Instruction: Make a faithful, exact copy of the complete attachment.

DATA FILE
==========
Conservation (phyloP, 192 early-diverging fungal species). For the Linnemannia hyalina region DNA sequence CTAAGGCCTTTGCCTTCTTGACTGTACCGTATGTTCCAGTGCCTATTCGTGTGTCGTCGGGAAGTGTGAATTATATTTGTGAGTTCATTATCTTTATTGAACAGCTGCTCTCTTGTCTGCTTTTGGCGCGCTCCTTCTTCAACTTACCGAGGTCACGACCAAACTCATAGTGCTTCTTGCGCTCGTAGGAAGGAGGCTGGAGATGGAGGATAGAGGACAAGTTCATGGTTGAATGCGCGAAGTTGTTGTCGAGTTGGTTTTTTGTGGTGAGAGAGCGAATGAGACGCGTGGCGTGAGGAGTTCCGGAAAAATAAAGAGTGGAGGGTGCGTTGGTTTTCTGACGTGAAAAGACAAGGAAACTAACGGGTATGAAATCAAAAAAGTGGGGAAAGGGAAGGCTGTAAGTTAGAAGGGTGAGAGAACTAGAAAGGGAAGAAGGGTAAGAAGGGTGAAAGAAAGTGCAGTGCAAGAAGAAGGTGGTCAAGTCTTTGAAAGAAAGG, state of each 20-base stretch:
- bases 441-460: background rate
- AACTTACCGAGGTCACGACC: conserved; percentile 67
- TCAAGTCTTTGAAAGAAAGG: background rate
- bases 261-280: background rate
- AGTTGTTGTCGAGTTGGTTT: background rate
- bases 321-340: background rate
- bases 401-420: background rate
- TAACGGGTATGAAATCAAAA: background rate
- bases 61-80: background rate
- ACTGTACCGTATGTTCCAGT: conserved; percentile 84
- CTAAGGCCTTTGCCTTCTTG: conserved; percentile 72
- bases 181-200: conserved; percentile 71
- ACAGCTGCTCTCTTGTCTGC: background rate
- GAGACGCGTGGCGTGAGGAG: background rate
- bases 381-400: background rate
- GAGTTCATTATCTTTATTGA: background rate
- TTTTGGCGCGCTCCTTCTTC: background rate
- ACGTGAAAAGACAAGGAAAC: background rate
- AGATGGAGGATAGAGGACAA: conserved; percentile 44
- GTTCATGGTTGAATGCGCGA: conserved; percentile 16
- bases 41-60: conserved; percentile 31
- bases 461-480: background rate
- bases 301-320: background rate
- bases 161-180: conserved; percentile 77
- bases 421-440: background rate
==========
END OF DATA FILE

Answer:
Conservation (phyloP, 192 early-diverging fungal species). For the Linnemannia hyalina region DNA sequence CTAAGGCCTTTGCCTTCTTGACTGTACCGTATGTTCCAGTGCCTATTCGTGTGTCGTCGGGAAGTGTGAATTATATTTGTGAGTTCATTATCTTTATTGAACAGCTGCTCTCTTGTCTGCTTTTGGCGCGCTCCTTCTTCAACTTACCGAGGTCACGACCAAACTCATAGTGCTTCTTGCGCTCGTAGGAAGGAGGCTGGAGATGGAGGATAGAGGACAAGTTCATGGTTGAATGCGCGAAGTTGTTGTCGAGTTGGTTTTTTGTGGTGAGAGAGCGAATGAGACGCGTGGCGTGAGGAGTTCCGGAAAAATAAAGAGTGGAGGGTGCGTTGGTTTTCTGACGTGAAAAGACAAGGAAACTAACGGGTATGAAATCAAAAAAGTGGGGAAAGGGAAGGCTGTAAGTTAGAAGGGTGAGAGAACTAGAAAGGGAAGAAGGGTAAGAAGGGTGAAAGAAAGTGCAGTGCAAGAAGAAGGTGGTCAAGTCTTTGAAAGAAAGG, state of each 20-base stretch:
- bases 441-460: background rate
- AACTTACCGAGGTCACGACC: conserved; percentile 67
- TCAAGTCTTTGAAAGAAAGG: background rate
- bases 261-280: background rate
- AGTTGTTGTCGAGTTGGTTT: background rate
- bases 321-340: background rate
- bases 401-420: background rate
- TAACGGGTATGAAATCAAAA: background rate
- bases 61-80: background rate
- ACTGTACCGTATGTTCCAGT: conserved; percentile 84
- CTAAGGCCTTTGCCTTCTTG: conserved; percentile 72
- bases 181-200: conserved; percentile 71
- ACAGCTGCTCTCTTGTCTGC: background rate
- GAGACGCGTGGCGTGAGGAG: background rate
- bases 381-400: background rate
- GAGTTCATTATCTTTATTGA: background rate
- TTTTGGCGCGCTCCTTCTTC: background rate
- ACGTGAAAAGACAAGGAAAC: background rate
- AGATGGAGGATAGAGGACAA: conserved; percentile 44
- GTTCATGGTTGAATGCGCGA: conserved; percentile 16
- bases 41-60: conserved; percentile 31
- bases 461-480: background rate
- bases 301-320: background rate
- bases 161-180: conserved; percentile 77
- bases 421-440: background rate